People simply don't like Big Brother idea
Video cameras are fast becoming the all-seeing eyes that watch all the time because of 9-11.
Video cameras installed in convenience stores and banks may not deter robberies, but they aid in quick arrests of suspects.
Apartment complexes have strategically placed cameras as extra security for residents.
The FBI installs video cameras to help work crowd control.
Yet, the Alabama Legislature is embroiled in a controversy over using cameras to catch motorists who run red lights.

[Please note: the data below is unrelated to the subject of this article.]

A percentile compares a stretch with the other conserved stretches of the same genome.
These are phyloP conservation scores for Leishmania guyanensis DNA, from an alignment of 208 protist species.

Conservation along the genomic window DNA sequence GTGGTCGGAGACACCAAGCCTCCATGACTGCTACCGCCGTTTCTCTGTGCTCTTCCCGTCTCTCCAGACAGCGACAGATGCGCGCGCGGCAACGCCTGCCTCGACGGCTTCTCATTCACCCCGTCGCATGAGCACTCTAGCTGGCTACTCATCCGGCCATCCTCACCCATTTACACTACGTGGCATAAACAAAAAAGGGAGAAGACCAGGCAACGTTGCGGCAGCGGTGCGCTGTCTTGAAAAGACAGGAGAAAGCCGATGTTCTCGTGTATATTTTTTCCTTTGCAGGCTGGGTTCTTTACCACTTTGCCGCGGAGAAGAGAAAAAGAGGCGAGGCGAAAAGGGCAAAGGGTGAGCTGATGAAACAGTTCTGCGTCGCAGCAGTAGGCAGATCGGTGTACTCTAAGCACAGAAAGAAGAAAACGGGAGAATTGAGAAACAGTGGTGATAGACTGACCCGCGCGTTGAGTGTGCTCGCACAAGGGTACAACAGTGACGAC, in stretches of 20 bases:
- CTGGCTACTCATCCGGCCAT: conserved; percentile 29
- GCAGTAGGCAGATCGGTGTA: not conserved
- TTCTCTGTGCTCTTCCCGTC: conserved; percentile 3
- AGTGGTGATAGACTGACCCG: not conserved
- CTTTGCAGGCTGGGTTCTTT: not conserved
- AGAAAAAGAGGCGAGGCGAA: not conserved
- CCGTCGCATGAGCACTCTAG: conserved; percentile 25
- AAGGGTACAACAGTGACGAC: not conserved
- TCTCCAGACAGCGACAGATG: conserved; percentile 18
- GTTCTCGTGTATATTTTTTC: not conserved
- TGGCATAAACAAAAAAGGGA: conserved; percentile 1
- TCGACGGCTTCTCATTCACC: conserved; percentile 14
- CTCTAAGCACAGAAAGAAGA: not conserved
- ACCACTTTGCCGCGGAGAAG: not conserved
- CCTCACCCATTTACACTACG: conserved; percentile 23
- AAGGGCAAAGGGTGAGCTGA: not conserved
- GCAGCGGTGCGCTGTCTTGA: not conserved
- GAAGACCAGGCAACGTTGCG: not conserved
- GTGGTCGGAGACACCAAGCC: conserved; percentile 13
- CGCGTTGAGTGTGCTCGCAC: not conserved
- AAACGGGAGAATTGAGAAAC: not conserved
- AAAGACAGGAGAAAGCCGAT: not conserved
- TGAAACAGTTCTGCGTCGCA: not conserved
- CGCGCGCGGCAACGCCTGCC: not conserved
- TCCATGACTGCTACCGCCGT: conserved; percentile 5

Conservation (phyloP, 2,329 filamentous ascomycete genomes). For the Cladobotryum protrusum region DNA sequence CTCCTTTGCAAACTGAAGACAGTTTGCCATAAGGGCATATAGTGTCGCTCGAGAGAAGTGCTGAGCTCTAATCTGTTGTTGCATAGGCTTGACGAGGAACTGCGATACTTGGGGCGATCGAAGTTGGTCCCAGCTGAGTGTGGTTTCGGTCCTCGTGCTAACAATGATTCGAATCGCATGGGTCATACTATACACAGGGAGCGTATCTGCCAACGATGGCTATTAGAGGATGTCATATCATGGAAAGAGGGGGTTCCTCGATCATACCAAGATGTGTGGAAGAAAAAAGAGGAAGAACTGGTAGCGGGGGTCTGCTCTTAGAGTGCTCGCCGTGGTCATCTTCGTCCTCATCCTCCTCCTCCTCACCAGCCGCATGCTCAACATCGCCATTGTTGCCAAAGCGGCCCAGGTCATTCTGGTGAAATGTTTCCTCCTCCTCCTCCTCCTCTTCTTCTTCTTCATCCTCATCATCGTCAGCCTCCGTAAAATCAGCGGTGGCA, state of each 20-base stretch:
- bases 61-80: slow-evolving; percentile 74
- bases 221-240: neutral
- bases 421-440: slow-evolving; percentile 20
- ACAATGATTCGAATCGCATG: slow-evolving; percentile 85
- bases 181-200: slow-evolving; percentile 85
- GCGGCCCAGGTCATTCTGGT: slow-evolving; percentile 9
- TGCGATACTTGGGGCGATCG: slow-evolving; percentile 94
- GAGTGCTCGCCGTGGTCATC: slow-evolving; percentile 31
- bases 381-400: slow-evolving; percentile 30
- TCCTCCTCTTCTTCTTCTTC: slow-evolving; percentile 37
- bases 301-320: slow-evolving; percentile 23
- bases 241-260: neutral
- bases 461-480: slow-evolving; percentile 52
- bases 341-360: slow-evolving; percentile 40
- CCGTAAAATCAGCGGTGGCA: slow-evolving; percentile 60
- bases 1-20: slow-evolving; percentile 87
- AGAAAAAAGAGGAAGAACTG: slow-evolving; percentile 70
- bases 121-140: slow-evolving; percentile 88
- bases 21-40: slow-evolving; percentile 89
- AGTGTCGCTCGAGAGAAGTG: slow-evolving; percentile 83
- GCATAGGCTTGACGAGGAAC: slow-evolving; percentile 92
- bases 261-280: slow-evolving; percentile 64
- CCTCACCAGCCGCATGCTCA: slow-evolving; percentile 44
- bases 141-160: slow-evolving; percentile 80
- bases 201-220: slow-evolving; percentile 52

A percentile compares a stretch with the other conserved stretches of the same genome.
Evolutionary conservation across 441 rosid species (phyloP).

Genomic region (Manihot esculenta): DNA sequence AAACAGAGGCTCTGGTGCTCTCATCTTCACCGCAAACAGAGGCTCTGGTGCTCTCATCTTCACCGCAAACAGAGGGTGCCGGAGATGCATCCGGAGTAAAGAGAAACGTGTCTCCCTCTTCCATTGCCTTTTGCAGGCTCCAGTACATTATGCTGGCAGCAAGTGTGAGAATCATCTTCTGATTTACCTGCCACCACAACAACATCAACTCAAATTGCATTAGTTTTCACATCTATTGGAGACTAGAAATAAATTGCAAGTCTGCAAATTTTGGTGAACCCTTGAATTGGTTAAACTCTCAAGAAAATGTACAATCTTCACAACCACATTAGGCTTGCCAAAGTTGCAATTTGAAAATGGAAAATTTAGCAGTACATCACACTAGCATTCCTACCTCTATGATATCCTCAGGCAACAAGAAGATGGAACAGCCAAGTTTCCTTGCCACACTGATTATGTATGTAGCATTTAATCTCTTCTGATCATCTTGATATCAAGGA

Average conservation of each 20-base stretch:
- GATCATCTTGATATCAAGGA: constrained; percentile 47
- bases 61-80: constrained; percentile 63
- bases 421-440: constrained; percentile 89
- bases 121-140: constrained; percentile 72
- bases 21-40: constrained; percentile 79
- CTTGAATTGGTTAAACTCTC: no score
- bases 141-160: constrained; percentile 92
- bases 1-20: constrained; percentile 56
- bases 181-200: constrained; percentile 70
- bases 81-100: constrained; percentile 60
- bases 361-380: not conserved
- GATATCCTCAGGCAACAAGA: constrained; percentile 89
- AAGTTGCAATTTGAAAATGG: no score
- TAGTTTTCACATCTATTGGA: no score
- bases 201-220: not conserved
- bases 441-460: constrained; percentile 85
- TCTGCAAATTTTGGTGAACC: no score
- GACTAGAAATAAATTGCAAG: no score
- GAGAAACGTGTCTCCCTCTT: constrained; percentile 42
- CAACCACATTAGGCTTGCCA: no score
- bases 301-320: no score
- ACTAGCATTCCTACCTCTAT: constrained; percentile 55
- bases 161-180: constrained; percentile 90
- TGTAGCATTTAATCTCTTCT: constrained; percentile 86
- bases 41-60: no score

Red-light camera legislation is pending in the Senate Government Affairs Committee.
Members of our local delegation seem to understand the cameras' value in reducing the number of these violations, but some of them speculate that they might be used to run speed traps.
That's a good point. So is one from Rep. Alvin Holmes, D-Montgomery, who fears photographing the inside of cars might result in racial profiling.
There are ways around misuse and there are excuses to not install cameras from people who think that if no law enforcement is around to see them, they haven't violated the law by running a red light.
Video cameras have potential for spying or for public good. Even with so much surveillance in our society today, legislators shouldn't let the basic human dislike of Big Brother keep them from fully exploring what could be a useful ally in slowing motorists.